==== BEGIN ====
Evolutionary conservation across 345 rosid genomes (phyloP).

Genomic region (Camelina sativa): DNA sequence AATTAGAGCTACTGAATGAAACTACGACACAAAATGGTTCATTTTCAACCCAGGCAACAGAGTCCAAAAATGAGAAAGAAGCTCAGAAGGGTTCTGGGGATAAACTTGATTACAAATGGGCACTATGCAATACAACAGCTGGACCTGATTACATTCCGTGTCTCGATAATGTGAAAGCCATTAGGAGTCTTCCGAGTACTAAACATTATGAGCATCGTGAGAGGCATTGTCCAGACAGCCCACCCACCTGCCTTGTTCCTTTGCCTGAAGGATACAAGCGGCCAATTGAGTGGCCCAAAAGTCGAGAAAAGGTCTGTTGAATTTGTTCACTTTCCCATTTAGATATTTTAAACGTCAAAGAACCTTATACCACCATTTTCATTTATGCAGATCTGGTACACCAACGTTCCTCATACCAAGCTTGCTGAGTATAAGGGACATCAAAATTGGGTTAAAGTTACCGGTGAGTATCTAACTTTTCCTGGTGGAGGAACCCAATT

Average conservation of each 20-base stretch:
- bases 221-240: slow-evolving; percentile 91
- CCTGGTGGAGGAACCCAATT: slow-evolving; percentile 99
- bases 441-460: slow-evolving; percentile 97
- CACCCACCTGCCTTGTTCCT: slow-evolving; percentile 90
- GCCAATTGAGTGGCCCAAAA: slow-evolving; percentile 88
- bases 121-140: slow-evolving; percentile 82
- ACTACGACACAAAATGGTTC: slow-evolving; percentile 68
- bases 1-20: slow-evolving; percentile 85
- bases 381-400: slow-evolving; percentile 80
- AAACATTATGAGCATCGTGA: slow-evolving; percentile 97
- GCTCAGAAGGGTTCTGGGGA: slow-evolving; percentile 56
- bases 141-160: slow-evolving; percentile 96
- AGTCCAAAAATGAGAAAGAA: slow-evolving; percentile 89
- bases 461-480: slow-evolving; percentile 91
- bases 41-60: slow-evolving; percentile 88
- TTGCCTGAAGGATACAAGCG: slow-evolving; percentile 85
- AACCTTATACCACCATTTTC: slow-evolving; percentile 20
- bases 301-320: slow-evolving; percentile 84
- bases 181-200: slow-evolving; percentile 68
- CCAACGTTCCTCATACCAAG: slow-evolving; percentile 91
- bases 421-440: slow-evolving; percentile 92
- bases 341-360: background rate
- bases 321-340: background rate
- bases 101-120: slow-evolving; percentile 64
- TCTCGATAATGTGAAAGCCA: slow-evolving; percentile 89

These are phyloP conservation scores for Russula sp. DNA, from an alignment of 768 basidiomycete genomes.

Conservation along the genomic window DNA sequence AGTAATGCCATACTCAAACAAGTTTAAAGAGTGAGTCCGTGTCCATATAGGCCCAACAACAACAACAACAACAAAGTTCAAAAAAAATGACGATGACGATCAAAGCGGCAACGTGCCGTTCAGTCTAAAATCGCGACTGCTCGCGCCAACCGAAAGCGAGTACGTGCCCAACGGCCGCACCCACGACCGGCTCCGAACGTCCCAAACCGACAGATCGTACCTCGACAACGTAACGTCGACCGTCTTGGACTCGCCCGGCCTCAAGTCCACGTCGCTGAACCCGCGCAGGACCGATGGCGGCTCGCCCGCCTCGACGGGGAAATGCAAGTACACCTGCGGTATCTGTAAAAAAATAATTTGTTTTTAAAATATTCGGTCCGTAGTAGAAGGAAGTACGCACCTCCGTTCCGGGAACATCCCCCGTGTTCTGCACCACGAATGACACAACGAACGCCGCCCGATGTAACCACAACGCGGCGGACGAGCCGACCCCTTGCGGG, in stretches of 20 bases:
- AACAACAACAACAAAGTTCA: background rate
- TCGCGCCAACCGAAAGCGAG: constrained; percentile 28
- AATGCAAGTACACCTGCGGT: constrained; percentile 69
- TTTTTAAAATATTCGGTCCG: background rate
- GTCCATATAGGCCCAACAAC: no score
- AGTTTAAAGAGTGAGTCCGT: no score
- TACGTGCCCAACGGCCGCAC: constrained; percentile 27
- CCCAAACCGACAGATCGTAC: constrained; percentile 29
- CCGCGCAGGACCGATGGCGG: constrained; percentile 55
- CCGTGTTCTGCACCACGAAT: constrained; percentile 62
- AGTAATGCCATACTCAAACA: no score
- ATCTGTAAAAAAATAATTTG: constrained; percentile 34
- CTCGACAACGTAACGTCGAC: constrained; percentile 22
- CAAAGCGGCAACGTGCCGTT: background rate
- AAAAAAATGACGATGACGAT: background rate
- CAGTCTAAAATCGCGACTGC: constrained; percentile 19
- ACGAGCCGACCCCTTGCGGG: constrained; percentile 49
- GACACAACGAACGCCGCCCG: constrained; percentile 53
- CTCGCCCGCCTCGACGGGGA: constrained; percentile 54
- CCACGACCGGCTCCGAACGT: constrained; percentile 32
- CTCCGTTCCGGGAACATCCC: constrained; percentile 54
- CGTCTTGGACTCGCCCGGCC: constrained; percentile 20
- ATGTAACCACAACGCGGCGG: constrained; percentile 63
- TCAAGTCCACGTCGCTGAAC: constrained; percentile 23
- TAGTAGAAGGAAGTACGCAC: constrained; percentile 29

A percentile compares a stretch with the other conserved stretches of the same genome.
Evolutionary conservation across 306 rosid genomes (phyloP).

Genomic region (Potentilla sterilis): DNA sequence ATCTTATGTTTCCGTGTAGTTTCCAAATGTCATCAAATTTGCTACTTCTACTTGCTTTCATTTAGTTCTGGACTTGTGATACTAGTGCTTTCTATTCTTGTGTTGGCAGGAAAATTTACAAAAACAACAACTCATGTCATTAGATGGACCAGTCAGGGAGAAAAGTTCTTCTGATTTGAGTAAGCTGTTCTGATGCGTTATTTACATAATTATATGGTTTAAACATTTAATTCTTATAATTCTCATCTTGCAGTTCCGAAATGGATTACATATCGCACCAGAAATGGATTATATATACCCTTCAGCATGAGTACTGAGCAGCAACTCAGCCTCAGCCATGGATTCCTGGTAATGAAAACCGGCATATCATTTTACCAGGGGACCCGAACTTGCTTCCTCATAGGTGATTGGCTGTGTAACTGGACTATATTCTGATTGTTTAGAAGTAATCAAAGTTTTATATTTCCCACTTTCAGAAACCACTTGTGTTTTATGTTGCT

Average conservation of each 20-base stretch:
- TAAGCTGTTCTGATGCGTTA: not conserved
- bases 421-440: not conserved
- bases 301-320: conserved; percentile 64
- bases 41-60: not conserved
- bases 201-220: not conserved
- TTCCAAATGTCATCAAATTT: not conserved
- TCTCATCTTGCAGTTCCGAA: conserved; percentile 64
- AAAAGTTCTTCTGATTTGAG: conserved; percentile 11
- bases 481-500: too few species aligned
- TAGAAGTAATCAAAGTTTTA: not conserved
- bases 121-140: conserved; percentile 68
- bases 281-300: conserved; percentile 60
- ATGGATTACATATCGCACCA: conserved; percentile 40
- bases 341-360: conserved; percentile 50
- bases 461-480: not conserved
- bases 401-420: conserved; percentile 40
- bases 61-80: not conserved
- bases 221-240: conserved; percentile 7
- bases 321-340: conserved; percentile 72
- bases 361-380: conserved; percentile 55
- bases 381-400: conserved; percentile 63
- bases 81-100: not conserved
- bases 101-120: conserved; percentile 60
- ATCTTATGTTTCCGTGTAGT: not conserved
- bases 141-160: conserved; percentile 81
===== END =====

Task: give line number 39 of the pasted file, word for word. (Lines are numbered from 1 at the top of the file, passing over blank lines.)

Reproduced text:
- CCGCGCAGGACCGATGGCGG: constrained; percentile 55